FT Friday 11th of July 2014

1. UK avoids taking view on HK autonomy

The British government has opted not to antagonise China over the latest political controversy in its former colony. In its most recent bi-annual report on the status of Hong Kong, the British government admitted that there are growing concerns in HK over press freedom, including attacks on journalists and self-censorship, as well as the rule of law. A recent white paper published by China stated that judges in the SAR should be “patriotic”. This has been widely criticised by the HK Bar association, with many taking part in a protest against the law in June. Britain has been accused by some in HK of neglecting its duty to its former colony so as to remain on good trading terms with China.

2. Amazon presses on with drone plans

Amazon is set to press further ahead with its plans to deliver customers packages via unmanned drones. Amazon wants to begin testing of its “Amazon Prime Air”, although it faces restrictions from the US Federal Aviation Administration. The present regulation is that commercial enterprises are not allowed to test unmanned drones, only hobbyists. Amazon is not the only tech giant with an interest in drones, fierce rivals Facebook and Google have both acquired drone manufacturing companies in the past few years as they look to have a leading position in what seems to be an inevitable adoption of the new technology.

3. Alibaba races to hit August IPO date

The eagerly expected Alibaba IPO looks set for the middle of August as the Chinese e-commerce giant presses ahead with plans to meet a self-imposed deadline. Senior Alibaba executives and management are expected to embark on a marketing roadshow in late July that will take in Hong Kong and the US. The roadshow will attempt to generate support and excitement among institutional investors, raising the price that they are willing to pay and the amount of cash that Alibaba will generate. The IPO is currently being held up by the US Securities and Exchange Commission, which regulates all new listings on the NYSE. The Alibaba IPO is one of the most anticipated IPOs in recent years, and could generate more than the $22.1bn that the Agricultural Bank of China IPO raised in July 2010, currently the biggest in history.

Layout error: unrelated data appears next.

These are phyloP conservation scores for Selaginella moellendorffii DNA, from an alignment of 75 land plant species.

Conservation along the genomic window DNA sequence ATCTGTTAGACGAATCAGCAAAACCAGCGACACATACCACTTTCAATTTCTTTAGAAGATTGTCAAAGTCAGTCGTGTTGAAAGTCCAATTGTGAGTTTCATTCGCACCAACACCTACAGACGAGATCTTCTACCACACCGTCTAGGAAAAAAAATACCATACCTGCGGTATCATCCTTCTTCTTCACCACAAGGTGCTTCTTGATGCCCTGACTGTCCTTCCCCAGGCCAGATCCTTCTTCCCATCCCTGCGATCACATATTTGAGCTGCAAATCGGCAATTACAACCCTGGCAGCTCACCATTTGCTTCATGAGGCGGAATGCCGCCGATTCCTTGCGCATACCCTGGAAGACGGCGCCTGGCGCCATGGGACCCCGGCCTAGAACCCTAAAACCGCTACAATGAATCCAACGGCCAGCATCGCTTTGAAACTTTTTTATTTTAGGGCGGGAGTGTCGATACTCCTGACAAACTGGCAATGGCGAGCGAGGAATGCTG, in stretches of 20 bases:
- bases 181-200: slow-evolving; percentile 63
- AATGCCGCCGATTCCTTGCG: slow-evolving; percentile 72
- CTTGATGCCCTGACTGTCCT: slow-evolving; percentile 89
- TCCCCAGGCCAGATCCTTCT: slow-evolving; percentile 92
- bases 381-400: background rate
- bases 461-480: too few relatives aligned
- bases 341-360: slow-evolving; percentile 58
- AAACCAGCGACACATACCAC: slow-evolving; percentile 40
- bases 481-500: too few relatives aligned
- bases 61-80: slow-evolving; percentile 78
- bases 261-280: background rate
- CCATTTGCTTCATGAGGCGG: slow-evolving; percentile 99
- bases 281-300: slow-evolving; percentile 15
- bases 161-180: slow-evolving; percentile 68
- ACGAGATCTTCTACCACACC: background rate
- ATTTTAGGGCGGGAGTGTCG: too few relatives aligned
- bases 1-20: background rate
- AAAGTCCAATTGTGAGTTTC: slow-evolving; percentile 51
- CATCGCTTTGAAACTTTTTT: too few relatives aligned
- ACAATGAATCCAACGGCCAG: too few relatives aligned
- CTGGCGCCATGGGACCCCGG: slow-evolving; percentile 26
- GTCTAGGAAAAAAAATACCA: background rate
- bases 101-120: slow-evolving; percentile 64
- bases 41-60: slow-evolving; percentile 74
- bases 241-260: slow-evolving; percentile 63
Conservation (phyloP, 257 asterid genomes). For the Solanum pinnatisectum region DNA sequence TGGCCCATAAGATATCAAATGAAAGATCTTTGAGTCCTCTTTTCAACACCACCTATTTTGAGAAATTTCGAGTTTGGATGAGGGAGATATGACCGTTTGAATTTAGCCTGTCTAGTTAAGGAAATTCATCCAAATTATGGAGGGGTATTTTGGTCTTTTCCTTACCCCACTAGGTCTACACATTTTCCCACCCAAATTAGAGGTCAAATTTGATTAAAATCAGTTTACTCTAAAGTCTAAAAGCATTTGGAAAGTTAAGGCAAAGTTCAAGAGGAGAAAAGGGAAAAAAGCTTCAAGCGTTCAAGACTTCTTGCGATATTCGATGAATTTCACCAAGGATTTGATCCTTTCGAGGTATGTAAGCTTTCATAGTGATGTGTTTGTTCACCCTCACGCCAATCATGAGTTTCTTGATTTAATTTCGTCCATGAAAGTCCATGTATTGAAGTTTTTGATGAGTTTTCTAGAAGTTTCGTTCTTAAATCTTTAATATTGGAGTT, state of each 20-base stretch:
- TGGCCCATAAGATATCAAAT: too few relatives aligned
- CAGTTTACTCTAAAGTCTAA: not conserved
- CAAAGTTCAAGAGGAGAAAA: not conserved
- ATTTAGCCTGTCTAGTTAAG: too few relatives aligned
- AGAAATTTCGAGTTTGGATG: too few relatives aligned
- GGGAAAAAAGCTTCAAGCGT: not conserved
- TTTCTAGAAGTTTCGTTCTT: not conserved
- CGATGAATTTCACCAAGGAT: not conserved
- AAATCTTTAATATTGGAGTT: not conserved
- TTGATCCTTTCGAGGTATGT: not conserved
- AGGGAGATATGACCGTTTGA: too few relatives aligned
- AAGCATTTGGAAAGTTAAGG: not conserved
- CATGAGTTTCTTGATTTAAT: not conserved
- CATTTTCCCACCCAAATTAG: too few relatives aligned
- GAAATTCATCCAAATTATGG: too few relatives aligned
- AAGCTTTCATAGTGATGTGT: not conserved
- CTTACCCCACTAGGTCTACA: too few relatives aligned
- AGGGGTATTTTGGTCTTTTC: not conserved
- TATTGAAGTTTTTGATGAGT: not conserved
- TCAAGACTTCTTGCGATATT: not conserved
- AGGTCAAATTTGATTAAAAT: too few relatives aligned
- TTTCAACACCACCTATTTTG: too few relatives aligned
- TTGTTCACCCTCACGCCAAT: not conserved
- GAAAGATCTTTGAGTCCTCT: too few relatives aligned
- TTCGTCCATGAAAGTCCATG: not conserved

4. US looks to cool Afghan poll tensions

US Secretary of State John Kerry has made an unscheduled trip to Afghanistan in order to calm building tensions in the country. Afghanistan has recently held an election that should see the first democratic transfer of power since the NATO invasion of 2001. Both candidates in the Presidential run-off have claimed electoral fraud took place, increasing the likelihood of the country once again falling into instability. The US claims to have no preferred candidate, but wants the two, Abdullah Abdullah, a former Afghan foreign minister, and Ashraf Ghani Ahmadzai, a former finance minister, to sit down and discuss how best to resolve the issue. There have been fears that the dispute could lead to the defeated candidate, Abdullah Abdullah, forming a parallel government, potentially splitting the country along ethnic lines.

5. Forget the CV, data decide careers

A fascinating article in the FT talks about the way that big data is now penetrating the recruitment process. HR departments at big firms are now starting to use data from a candidates internet presence rather than their CV to make new hires. Recruiters can now analyse trends that occur from recruits from previous years, and hire in the future based on similar characteristics. The use of statistics in recruiting has apparently been extremely successful in many companies, and has also led to the hiring of many candidates who might not have been selected upon the strength of their CV alone.


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